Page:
Host-specific differentiation among populations of Venturia inaequalis causing scab on apple, pyracantha and loquat.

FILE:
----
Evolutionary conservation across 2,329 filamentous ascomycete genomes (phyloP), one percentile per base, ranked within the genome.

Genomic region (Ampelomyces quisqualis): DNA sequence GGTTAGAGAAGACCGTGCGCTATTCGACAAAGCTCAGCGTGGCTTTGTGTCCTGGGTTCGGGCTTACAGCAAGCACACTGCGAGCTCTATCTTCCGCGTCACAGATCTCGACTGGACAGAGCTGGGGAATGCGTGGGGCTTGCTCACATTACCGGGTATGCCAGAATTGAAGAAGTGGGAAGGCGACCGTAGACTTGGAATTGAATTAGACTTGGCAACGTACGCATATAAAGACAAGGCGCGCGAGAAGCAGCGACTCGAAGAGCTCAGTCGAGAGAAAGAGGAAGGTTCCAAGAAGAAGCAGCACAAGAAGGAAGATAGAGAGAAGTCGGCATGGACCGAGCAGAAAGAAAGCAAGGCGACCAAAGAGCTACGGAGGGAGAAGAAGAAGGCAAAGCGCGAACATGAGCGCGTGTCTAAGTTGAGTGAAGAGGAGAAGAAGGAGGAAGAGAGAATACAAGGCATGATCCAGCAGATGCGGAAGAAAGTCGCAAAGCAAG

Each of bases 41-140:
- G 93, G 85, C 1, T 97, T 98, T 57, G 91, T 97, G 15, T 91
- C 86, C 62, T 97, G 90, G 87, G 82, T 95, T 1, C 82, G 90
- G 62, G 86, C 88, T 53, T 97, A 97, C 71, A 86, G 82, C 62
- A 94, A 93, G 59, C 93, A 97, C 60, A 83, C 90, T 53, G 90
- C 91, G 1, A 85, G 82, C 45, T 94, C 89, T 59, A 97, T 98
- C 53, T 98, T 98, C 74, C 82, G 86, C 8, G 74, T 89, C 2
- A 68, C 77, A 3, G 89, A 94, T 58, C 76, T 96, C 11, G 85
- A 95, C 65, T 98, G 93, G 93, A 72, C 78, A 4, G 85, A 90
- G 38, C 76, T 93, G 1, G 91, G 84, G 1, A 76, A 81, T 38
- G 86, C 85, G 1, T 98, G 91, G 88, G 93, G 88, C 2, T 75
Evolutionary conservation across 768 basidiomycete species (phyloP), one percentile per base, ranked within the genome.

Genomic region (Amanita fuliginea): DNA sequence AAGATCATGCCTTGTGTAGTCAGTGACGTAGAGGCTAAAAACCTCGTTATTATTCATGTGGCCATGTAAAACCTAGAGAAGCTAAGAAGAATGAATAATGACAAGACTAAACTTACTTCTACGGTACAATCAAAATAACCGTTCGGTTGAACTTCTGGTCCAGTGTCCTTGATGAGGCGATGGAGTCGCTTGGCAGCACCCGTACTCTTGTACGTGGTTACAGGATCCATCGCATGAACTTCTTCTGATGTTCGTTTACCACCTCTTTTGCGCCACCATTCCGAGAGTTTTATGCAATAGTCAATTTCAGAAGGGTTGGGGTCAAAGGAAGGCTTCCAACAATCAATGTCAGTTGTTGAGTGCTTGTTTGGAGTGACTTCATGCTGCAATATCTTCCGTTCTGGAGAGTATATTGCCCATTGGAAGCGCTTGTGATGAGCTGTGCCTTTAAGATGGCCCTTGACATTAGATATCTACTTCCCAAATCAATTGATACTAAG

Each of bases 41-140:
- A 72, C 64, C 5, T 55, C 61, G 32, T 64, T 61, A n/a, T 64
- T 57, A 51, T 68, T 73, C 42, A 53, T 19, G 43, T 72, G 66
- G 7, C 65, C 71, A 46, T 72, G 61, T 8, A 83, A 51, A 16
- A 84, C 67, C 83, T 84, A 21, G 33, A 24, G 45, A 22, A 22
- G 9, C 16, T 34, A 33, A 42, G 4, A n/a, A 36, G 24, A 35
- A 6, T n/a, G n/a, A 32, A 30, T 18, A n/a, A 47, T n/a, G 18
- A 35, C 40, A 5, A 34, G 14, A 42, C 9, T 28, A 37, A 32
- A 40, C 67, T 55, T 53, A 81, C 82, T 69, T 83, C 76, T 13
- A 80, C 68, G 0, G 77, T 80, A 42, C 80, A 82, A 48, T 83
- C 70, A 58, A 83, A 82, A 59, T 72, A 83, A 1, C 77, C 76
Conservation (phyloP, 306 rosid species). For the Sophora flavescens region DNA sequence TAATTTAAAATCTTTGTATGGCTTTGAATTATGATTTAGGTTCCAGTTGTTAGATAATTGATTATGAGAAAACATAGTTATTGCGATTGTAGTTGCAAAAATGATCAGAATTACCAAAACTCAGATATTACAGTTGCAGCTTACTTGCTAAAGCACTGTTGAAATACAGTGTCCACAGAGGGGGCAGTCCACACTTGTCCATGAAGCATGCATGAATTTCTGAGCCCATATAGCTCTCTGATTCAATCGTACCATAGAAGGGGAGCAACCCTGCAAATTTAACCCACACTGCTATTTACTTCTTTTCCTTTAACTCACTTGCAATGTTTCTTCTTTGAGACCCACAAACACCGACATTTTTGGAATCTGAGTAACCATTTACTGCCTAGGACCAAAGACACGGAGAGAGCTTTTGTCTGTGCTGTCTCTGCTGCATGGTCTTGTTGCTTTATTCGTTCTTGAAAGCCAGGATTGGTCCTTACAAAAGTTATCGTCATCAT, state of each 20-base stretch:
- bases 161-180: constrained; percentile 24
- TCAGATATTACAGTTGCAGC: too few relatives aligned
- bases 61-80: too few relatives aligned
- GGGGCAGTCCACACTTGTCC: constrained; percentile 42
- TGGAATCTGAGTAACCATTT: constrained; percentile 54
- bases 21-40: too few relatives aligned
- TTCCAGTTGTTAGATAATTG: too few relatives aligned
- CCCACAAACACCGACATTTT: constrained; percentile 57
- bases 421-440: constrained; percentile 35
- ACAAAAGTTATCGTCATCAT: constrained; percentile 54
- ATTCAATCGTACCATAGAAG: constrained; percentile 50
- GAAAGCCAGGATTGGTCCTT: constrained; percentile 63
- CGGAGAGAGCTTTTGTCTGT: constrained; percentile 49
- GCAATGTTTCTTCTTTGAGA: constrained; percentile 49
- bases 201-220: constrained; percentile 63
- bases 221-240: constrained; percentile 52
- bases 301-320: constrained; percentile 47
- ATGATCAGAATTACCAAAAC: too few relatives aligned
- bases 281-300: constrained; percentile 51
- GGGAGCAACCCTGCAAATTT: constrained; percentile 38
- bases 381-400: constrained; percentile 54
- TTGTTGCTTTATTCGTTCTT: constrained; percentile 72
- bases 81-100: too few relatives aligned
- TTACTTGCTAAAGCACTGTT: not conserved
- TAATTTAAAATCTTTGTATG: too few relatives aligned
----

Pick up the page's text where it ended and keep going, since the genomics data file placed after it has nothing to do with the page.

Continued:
Patterns of multilocus DNA sequence variation within and between closely related taxa can provide insights into the history of divergence. Here, we report on DNA polymorphism and divergence at six nuclear loci in globally distributed samples of the ascomycete Venturia inaequalis, responsible for scab on apple, loquat, and pyracantha. Isolates from different hosts were differentiated but did not form diagnosable distinct phylogenetic species. Parameters of an Isolation-with-Migration model estimated from the data suggested that the large amount of variation shared among groups more likely resulted from recent splitting than from extensive genetic exchanges. Inferred levels of gene flow among groups were low and more concentrated toward recent times, and we identified two potentially recent one-off shifters from apple and pyracantha to loquat. These findings support a scenario of recent divergence in allopatry followed by introgression through secondary contact, with groups from loquat and pyracantha being the most recently differentiated.